Page:Myth, Ritual, and Religion (Volume 1).djvu/207

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the earth below a mountain named Cerra Naztarny.[1] The only light was a kind of daybreak, which lasted only for a few hours. They had two flute-players among them; one of them chanced to touch the top of the cave; it sounded hollow, and they bored a hole to the outer air. The moth-worm first crept out, the racoon followed; his legs stuck in the mud outside, and that is the reason why the racoon has black legs even to the present day. Then men and animals followed. The earth was very small at first, and "there was no heaven." There was still very little light, and the old men determined to make sun, moon, and stars. VVhen the sun and moon appeared, they were given to the two flute-players, who have carried them about ever since. The people were beginning to embroider the stars on the sky in a beautiful pattern, representing bears and other creatures, when the prairie wolf, an inartistic character, exclaimed, "Why are you taking so much trouble in making all this embroidery; just stick the stars about anywhere," and he tossed the heap all over the heavens. Thus there are only a few constellations, those named after animals, remains of the original embroidery. The Spaniards and firearms came from heaven in this wise. There was an inveterate Navajoe gambler, who had "cleared out" the whole nation. The old men, in revenge, fastened him to a bow-string and shot him up into the air. After a short absence he returned, bringing with him firearms and Spaniards.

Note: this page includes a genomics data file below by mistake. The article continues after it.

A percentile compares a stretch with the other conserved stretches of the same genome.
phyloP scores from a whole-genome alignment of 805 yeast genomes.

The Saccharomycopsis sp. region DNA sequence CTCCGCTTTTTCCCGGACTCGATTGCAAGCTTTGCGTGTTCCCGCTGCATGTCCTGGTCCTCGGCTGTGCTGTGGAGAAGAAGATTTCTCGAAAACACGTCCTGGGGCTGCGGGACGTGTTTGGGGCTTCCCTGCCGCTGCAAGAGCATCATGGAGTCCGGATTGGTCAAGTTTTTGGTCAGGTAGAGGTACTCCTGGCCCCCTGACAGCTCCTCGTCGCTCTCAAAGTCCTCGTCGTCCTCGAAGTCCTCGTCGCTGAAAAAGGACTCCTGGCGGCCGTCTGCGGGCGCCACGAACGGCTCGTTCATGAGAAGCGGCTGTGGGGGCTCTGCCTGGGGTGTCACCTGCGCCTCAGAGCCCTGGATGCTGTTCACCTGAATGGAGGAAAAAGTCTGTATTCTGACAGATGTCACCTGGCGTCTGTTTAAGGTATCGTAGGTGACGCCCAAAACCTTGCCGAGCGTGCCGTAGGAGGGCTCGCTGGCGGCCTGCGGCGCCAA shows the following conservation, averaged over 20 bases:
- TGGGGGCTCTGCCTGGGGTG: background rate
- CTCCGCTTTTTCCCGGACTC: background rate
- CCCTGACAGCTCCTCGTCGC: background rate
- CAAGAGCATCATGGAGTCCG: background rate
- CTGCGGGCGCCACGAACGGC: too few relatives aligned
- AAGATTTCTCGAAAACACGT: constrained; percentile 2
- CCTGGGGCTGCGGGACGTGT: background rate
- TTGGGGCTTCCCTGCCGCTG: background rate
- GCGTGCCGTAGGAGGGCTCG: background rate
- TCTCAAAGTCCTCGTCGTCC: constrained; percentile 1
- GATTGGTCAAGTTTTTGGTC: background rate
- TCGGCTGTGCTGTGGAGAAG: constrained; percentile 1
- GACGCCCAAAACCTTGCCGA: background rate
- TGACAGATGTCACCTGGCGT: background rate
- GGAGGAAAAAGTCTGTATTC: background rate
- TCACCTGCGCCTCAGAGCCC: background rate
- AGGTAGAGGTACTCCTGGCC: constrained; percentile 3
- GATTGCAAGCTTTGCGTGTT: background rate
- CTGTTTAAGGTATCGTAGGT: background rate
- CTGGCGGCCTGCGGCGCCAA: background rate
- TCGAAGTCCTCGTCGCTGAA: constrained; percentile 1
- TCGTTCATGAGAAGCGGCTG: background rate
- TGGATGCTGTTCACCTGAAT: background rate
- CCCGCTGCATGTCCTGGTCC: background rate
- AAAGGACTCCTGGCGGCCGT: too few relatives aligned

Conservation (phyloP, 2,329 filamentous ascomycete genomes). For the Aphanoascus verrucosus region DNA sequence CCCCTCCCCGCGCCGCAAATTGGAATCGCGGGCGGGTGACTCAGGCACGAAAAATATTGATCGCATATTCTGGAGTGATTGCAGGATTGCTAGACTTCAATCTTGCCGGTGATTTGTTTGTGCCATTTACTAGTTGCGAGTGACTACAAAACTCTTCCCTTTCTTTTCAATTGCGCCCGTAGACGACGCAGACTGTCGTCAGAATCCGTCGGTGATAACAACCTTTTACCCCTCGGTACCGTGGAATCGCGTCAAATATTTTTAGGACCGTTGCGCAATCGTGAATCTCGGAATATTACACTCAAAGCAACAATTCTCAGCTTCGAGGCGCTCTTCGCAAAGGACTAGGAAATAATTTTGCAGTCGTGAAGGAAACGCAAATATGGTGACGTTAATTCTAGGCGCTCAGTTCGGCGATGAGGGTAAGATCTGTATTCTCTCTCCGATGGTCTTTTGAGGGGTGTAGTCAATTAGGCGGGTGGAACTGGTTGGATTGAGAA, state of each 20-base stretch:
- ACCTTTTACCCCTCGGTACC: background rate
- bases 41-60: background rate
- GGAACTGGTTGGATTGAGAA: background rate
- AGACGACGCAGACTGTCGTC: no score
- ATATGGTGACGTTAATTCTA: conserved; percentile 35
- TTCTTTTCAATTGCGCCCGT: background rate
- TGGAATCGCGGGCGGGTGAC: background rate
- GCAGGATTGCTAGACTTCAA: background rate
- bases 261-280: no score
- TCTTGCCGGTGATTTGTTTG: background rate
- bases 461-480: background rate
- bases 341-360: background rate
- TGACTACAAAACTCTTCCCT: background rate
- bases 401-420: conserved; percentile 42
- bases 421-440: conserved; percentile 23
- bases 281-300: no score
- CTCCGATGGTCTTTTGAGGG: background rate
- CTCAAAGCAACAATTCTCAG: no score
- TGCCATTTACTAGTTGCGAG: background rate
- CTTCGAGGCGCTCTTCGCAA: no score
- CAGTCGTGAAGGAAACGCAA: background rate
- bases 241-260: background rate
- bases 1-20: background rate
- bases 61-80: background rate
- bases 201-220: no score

This, it will be observed, is a most atheistic my-

  1. Schoolcraft, iv. 89.